Wednesday, 15 December 2010

Working with refugeees this Christmas - you can help

Recently I've had the privilege of working with World Relief Seattle on their Christmas mailing. World Relief does a fantastic job resettling refugees in the Puget Sound area, many of whom have incredible stories and have endured so much hardship on their journeys to safety in the USA.

For the Christmas card (featured here, that went out last week - phew!), we decided to feature a precious Burmese baby called Bawi Kung. This little one arrived to Seattle in late September as 5-month-old. The mother is a 23-year-old woman who must have some strength: not only does she have three little boys, but she's lived in a refugee camp for the past four years and has just uprooted once again to find safety in Seattle with her husband.

The Burmese government is one of the most brutal regimes on the planet right now, and it makes me so happy to see families who've lived in fear and insecurity arrive in Seattle to find freedom, opportunity and a community of passionate volunteers and staff rallying around them in support.

Most people in Washington (and everywhere) are making sacrifices due to tough financial times. Right now the Washington state government is figuring out where to make needed budget cuts. Scarily, Governor Gregoire has proposed a complete elimination of all state funding for refugee programs.  For World Relief, the implications would be awful. This would cut off vital services to hundreds of refugees who are fighting to get their lives together after moving across the world to find freedom, suffering post-traumatic shock and culture shock and figuring out how to live in a modern urban world. I can tell you from personal experience that moving across the world by choice as a relatively privileged, educated, English-speaking couple with no children is hard enough; my heart goes out to refugees everyone.

If you live in (the great state of) Washington, please join consider asking your state representatives and senators to keep funding for these programs. You can find your representative here. I can give you more information about the specific programs affected if you ask.

If you would like to support vulnerable refugees through the work World Relief Seattle does, please consider donating before the end of the year.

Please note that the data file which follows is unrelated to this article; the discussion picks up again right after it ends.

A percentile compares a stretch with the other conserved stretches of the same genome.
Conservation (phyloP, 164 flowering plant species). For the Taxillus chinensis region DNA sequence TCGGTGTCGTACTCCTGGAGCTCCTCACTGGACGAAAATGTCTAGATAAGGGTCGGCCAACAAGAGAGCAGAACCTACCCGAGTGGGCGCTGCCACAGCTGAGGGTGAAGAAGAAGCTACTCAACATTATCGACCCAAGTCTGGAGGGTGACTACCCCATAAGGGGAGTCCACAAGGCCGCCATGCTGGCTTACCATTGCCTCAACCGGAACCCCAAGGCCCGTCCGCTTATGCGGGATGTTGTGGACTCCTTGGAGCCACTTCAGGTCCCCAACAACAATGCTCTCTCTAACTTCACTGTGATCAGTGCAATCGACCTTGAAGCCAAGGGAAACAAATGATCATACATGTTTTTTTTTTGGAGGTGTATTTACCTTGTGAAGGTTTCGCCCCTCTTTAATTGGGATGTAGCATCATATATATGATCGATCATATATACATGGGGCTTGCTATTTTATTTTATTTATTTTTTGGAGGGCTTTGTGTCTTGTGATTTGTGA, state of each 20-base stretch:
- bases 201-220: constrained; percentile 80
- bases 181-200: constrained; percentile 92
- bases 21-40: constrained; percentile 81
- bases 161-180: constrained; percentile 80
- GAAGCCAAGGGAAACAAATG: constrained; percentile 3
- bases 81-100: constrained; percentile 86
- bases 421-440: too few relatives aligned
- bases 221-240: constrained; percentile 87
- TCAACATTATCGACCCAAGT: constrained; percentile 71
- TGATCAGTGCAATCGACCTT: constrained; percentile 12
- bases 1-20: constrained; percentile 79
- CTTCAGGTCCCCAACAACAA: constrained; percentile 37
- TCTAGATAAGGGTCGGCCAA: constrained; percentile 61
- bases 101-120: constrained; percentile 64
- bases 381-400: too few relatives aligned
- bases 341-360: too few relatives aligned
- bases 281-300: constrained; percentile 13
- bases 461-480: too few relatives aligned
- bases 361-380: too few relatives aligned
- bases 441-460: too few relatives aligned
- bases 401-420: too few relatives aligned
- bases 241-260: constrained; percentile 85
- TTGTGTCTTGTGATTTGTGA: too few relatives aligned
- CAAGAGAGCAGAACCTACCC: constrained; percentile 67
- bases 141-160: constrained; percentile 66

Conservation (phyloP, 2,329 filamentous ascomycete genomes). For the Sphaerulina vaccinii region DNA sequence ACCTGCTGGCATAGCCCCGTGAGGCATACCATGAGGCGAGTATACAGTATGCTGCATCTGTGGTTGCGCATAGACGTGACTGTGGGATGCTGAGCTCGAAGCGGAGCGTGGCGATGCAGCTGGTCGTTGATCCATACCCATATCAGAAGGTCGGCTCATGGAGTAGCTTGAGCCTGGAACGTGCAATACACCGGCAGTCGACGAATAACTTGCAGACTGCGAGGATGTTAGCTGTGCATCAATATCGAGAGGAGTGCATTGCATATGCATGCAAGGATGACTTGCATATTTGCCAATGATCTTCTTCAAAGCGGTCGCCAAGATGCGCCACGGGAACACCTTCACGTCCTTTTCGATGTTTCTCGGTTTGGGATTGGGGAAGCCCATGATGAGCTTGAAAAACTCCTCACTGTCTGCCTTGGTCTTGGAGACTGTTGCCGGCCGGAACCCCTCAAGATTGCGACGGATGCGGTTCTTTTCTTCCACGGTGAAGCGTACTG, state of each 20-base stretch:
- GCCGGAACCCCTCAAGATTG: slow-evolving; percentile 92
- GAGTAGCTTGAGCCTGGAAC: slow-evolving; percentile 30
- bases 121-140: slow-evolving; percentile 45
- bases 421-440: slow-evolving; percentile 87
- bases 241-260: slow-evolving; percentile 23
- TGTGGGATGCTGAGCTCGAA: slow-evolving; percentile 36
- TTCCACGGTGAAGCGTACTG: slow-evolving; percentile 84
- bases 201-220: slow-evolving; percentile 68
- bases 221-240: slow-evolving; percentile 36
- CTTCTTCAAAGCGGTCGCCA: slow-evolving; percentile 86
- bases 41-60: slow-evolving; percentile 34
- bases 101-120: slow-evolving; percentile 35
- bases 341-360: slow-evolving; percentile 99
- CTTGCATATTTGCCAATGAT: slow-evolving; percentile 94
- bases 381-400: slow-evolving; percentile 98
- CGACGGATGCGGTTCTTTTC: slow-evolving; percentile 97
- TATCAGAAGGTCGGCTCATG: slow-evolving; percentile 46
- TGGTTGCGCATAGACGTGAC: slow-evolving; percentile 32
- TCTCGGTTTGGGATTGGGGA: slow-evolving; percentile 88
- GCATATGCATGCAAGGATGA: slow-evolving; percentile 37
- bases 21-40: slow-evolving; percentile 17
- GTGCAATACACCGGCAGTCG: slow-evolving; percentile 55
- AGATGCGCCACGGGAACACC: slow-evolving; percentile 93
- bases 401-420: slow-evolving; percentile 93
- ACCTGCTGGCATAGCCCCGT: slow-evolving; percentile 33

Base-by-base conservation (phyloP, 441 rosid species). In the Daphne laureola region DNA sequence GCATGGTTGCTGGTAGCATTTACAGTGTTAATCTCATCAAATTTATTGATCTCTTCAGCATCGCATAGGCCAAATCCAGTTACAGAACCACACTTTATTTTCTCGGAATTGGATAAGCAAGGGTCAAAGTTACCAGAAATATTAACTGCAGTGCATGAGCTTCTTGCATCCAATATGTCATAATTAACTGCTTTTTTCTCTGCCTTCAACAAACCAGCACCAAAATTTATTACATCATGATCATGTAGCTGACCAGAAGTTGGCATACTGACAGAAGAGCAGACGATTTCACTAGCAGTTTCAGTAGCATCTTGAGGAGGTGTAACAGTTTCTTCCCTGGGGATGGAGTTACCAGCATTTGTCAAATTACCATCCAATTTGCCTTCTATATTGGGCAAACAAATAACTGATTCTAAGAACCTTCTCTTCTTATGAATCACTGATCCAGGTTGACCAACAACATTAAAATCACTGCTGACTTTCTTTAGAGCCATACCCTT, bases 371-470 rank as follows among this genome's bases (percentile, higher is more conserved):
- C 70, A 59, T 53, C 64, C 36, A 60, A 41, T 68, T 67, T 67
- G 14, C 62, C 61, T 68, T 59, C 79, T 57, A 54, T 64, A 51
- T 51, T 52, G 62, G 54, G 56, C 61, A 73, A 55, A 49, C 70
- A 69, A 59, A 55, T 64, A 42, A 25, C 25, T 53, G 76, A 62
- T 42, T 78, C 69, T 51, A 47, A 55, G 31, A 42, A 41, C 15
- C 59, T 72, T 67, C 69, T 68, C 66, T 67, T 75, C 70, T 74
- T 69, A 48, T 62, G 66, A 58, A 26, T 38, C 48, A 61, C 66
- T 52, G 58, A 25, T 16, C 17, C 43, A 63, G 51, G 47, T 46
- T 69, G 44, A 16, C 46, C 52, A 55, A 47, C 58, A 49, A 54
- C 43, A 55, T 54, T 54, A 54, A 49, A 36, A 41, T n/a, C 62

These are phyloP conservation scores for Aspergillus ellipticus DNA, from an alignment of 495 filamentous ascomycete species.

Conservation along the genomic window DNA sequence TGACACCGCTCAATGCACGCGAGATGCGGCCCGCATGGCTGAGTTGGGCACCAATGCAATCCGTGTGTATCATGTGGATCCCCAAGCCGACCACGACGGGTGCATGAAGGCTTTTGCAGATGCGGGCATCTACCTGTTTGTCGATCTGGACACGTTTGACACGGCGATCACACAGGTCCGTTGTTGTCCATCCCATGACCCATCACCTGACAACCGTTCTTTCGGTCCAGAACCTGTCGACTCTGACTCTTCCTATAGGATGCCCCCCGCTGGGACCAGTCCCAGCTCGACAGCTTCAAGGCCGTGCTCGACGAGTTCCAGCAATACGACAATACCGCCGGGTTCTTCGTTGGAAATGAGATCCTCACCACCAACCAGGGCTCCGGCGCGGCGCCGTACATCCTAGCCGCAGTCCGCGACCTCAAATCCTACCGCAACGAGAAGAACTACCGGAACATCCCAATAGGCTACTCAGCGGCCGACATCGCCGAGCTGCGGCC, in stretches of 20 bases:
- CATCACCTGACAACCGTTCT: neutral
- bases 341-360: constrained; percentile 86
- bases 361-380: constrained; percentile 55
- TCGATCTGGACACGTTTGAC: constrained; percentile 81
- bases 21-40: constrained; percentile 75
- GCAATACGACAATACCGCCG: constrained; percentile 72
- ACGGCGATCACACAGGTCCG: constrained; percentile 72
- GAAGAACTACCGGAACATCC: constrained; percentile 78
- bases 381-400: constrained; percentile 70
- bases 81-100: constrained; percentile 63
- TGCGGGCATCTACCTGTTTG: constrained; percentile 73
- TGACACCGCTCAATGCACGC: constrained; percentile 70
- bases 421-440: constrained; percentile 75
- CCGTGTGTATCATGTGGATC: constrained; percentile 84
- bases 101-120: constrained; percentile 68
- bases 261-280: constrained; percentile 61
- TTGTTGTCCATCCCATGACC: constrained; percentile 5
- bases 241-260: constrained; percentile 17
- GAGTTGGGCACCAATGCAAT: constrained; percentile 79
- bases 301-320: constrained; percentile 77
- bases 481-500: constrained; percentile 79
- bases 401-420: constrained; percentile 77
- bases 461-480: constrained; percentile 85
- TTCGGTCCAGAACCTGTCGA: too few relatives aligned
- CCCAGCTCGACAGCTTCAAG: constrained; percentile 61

I don't normally (or ever!) make financial appeals, but I really wanted to share what I've been working on non-stop for the past month, especially since it's an issue so close to my own heart. And really, how can you resist precious little Bawi Kung?


Jess Fouche said...

Alisha~ awesome post! I am definately going to take action with you to stand up for the refugees in our state/country.

Rachael Randal said...

I wish you, your readers and World Relief Seattle all the best with this campaign, Alisha. I really hope that funding for these programmes will be continued in Washington and Worldwide.

You will no doubt have heard about the refugee boat tragedy off Christmas Island in Australia. So so sad. I feel that the media sometimes have a lot to answer for, in terms of their fear-mongering amongst the general public and the subsequent hard stance that governments feel compelled to take against asylum seekers. It’s high time for everyone to wake up to the fact that sending refugees back to face persecution, torture or death is grossly inhumane.

alisha said...

Thanks Jess!

Rachael, I hadn't heard about this actually -- that's awful. I completely agree the media has a lot to answer for in terms of fear mongering. I haven't heard the results of the WA state budget but I'm so disappointed the DREAM act didn't go through, which would have allowed undocumented young people who've lived here over 5 years to pursue a path to citizenship. What a shame!

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